The federal government doesn’t know all the ways people are pinching pennies during the “Great Recession,” but it thinks it has found at least one: More unmarried couples are living together.
Between 2009 and 2010, the number of opposite-sex couples cohabiting jumped 13 percent, from 6.7 million to 7.5 million after having declined the previous year, though only by a statistically insignificant 2 percent, the U.S. Census Bureau said in a 19-page paper released Thursday.
Census analyst Rose M. Kreider noted that while the number of cohabiting couples has generally been on the rise for some time, “most shifts in family composition happen relatively slowly” and that a 13 percent increase in a single year is surprisingly large.
She said the bureau tried to find answers for this unusual change, and seemed to find them in dollars and cents.
As the recession and high unemployment lingered on, it’s a logical story line that many of these 868,000 newly cohabiting couples made the decision to save money by moving in together, Ms. Kreider said.
In 2008, for instance, census data show that 59 percent of all cohabiting couples were both employed. But by 2010, only 49 percent of such couples had two incomes. In addition, the percentage of couples with only one person working almost doubled, from 8 percent in 2008 to 15 percent in 2010.
As a result of information on couples’ addresses, the bureau could detect whether couples had been together for a while or were newly formed.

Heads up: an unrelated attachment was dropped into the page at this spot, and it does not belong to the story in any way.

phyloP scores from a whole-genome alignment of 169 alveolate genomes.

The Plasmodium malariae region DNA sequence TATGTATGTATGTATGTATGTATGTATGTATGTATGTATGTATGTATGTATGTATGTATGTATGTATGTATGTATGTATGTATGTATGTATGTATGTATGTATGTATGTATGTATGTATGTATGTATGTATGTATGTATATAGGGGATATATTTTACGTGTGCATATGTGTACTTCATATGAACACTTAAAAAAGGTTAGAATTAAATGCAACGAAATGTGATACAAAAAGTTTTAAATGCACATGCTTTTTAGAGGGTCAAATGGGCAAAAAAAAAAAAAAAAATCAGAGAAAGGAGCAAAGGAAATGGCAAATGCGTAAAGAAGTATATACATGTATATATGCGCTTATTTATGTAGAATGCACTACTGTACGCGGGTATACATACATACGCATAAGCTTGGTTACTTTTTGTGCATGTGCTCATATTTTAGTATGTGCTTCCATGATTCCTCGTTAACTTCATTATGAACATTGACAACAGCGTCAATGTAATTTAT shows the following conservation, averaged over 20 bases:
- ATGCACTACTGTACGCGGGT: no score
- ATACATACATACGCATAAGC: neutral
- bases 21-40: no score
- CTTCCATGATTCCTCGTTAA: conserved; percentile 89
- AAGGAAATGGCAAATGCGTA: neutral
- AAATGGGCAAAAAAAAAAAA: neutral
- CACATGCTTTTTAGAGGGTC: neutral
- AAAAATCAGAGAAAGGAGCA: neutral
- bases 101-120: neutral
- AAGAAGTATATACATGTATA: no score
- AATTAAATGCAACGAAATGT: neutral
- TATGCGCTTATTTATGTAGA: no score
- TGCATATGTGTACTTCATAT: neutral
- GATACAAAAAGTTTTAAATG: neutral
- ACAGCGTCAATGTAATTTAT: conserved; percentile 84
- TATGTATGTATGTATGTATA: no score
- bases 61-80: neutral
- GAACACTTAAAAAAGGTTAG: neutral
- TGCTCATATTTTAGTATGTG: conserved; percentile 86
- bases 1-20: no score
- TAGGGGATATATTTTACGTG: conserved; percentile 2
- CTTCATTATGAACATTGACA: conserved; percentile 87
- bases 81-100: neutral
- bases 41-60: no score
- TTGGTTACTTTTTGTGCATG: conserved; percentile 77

Again the recession seemed to play a role in their lives: Of couples who had been together for at least a year, 50 percent were both employed. But only 39 percent of newly cohabiting opposite-sex couples had two employed persons.
“What that said to me was that the newly formed couples were in sort of a worse employment situation than cohabiting couples overall,” Ms. Kreider said. Maybe the economy turned into “sort of a push factor for them,” helping them to decide, “OK, maybe it’s time to move in together.”
Ms. Kreider also looked at cohabiting men’s 12-month work history, and this, too, showed a major shift.
“Of the men who didn’t work at all in the last year,” 24 percent of them were in newly formed couples in 2010, compared to only 14 percent of newly formed couples in 2009.
“So again, it sort of looked like there’s something different this year, where the employment situation is such that it really might be enough to push people … into deciding, OK, it’s time to consolidate our residence,” Ms. Kreider said.
The census report, which was based on the Annual Social and Economic Supplement of the Current Population Survey, found that the new cohabitors were more likely to be younger (age 15 to 29) and have incomes less than $49,999.
Also, while two-whites couples remained the largest racial group among cohabitors, the share of such couples consisting of two blacks jumped from 6.8 percent to 11.4 percent.
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Cheryl Wetzstein covers family and social issues as a national reporter for The Washington Times. She has been a reporter for three decades, working in New York City and Washington, D.C. Since joining The Washington Times in 1985, she has been a features writer, environmental and consumer affairs reporter, and assistant business editor. Beginning in 1994, Mrs. Wetzstein worked exclusively ...
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